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Watching Carné's film I was guessing "this is proto-film noir, or maybe a French school of film noir?" I'll have to see what elements distinguish the two styles when I reach an "official" noir from the next decade.


Very nice. Two features, two shorts, two black-and-white, two Technicolor, two I've seen before, two I haven't yet...

I knew I wanted to see Le Quai des brumes, but now I know I must see it...and ASAP!

I love the "Film History Box." French film history context is something I'm lacking, though I've seen several films by directors like Vigo, Clair, Duvivier, etc. (no Feyder, Carne, or Gremillon from this decade yet though) And of course Renoir. I'm planning on seeing one of his 1938 films soon: La Marsellaise plays the theatre at SFMOMA tomorrow.

One thing though: do we really despise Boudu? There must be a better word. Sure, I might not want him as a housemate, but he's delightful to watch.


Brian - It's gratifying to know that something I've written inspires someone else to see a movie I truly enjoyed. You've done that for me more times that I can count so I'm happy to return the favor.

As for Boudu, despise might be too strong a word...wait a minute, though, if I recall correctly, didn't he rape the wife in that film? In which case despise is not a strong enough word. But, if I'm mistaken how about: "like to dislike"? Either way, Simon is excellent playing those kinds of roles.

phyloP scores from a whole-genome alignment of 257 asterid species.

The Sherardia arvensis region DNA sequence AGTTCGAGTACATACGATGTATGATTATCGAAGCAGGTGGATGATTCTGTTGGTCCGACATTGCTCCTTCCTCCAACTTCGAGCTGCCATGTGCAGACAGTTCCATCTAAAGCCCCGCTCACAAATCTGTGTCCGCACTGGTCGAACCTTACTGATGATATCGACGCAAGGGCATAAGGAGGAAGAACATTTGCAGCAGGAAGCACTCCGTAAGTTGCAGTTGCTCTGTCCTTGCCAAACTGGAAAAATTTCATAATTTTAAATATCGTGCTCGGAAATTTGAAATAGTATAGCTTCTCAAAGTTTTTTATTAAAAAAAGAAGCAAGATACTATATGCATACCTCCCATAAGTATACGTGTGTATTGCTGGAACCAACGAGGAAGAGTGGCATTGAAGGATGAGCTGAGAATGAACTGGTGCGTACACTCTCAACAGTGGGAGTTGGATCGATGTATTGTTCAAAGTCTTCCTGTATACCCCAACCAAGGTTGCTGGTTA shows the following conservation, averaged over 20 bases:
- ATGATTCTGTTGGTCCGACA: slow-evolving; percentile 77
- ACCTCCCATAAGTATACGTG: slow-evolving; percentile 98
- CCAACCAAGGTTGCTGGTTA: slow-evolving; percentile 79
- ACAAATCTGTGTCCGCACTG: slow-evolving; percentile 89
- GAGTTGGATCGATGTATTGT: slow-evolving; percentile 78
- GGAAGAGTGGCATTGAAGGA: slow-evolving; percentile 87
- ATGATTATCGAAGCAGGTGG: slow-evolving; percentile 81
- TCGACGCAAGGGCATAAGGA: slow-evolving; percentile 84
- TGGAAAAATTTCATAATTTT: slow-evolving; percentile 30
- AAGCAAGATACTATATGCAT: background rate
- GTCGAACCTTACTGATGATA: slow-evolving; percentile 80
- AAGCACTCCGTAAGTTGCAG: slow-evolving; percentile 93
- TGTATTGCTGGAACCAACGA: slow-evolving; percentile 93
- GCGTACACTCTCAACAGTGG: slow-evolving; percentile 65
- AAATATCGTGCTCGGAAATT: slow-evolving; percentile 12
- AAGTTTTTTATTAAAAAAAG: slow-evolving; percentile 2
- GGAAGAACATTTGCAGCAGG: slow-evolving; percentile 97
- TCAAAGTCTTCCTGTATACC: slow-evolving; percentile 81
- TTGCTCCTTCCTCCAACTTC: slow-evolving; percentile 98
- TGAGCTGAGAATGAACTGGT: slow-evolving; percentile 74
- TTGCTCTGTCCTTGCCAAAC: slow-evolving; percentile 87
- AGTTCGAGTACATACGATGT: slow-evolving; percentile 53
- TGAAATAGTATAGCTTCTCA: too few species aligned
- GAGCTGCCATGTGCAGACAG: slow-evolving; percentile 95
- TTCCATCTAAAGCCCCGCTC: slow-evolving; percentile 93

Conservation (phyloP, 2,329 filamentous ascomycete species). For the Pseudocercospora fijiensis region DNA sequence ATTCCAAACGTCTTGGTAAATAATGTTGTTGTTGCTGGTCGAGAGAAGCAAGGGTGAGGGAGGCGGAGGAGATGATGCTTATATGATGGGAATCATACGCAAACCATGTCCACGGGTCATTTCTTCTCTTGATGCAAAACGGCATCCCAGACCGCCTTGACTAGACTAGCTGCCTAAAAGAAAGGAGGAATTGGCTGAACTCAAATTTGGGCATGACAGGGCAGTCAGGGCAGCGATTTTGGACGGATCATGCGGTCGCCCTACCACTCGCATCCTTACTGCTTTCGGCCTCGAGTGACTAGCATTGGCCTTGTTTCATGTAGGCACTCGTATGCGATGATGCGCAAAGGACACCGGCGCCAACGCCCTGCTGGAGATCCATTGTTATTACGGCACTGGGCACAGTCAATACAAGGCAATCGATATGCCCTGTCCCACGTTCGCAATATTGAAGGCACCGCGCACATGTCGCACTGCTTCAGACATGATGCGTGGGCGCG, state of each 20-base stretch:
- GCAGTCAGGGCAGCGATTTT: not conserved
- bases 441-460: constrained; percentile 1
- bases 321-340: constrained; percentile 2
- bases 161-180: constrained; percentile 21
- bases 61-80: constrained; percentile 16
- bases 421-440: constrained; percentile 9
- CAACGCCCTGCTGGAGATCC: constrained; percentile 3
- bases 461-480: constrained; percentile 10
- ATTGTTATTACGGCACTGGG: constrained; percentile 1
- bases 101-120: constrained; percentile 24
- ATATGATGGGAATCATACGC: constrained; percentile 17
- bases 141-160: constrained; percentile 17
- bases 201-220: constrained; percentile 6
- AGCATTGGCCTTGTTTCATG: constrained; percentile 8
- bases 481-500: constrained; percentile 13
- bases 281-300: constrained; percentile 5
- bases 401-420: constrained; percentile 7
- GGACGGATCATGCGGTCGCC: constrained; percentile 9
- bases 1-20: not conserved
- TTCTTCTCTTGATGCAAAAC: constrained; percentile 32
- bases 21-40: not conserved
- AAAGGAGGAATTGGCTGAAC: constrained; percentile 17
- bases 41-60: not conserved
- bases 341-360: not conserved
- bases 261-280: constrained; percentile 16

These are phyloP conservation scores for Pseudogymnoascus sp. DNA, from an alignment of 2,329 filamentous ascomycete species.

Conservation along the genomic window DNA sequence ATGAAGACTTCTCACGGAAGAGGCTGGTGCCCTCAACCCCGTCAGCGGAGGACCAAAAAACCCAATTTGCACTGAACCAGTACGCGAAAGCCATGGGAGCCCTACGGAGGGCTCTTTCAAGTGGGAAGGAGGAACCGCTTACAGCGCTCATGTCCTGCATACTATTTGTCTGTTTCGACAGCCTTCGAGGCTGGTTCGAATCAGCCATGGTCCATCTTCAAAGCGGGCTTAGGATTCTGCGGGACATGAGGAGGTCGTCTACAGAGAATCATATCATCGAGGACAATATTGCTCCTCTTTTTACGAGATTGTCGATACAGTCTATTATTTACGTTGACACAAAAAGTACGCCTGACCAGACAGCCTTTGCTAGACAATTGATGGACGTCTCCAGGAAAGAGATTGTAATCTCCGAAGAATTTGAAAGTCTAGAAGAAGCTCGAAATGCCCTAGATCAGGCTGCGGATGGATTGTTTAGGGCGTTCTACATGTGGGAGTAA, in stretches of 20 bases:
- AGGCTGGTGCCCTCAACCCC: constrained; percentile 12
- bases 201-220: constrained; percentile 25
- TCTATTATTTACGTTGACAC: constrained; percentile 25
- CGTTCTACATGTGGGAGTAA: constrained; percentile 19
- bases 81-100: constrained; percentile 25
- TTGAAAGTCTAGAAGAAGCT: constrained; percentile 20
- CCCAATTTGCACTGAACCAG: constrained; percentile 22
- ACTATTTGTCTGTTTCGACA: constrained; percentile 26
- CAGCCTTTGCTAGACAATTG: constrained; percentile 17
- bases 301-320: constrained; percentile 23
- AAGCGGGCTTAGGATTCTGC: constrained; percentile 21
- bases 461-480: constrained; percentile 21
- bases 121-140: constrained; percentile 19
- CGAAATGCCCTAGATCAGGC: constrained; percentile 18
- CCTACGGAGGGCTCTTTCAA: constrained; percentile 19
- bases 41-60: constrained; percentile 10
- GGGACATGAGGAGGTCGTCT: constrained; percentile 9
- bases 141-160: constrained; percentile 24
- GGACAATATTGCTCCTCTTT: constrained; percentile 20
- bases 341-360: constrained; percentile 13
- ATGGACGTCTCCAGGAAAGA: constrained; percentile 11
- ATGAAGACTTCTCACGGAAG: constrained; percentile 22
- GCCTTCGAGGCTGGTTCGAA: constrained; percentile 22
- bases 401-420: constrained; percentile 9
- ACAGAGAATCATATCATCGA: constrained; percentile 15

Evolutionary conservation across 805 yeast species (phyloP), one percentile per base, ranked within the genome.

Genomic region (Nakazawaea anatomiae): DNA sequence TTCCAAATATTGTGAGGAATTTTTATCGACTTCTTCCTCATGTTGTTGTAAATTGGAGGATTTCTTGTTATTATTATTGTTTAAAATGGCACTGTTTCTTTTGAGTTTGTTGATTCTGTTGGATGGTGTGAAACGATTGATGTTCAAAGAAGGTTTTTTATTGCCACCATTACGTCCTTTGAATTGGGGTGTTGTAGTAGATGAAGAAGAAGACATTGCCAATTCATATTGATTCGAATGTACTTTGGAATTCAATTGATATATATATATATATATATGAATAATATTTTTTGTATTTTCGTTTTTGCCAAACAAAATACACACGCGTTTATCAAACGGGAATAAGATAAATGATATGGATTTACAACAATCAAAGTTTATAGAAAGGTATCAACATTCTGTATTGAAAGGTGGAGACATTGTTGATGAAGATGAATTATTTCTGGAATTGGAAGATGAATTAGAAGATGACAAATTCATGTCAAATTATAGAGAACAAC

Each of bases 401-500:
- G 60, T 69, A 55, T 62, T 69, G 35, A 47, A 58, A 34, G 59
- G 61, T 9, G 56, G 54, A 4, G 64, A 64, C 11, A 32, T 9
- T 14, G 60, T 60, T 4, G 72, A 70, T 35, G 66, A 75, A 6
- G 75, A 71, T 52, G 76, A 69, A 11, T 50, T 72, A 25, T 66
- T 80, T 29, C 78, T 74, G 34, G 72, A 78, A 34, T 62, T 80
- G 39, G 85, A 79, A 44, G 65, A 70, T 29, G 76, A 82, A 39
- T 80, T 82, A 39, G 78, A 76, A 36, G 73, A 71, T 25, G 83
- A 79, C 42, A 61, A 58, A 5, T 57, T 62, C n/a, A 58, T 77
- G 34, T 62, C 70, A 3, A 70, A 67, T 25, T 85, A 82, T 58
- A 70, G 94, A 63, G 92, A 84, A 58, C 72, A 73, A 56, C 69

I haven't seen La Marsellaise either. Let me know if you're going to write something about it. Love to read your take on it.


It does look a lot like rape, Thom. Eric Henderson put it well, I think: "Though the otherwise icy Mrs. Lestingois' trembling, giggly post-coital thaw after a scene that seems to imply rape indicates that her façade of honor is only really in place with the anticipation of being toppled." We can call this depiction of women's sexuality dangerously outmoded or worse, and despise the chauvinism of Renoir (and probably Boudu playwright Rene Fauchois as well) all we want for including it. But according to the (acceptable in its day) logic of the narrative, Boudu's lecherous behavior is appreciated by Madame Lestingois, if nothing else than as a form of payback for her husband's lack of romantic interest in her. I find it hard to despise the character Boudu for this.


Brian - I appreciate your opinon. Could be that Henderson's interpretation is correct. I should see the flick again (been a while). In spite of that let's agree that Simon is an actor extraordinaire, particularly when playing "likeable unlikeables" (my new term)?


Not to change the subject or end the conversation, but I also want to reply to your nice comment about the "Film History Box." Up until now it's been my modus operandi to include film history within the text of the post. This time I separated it into its own box. I'm curious, do you prefer the history separated out or integrated into the main body?

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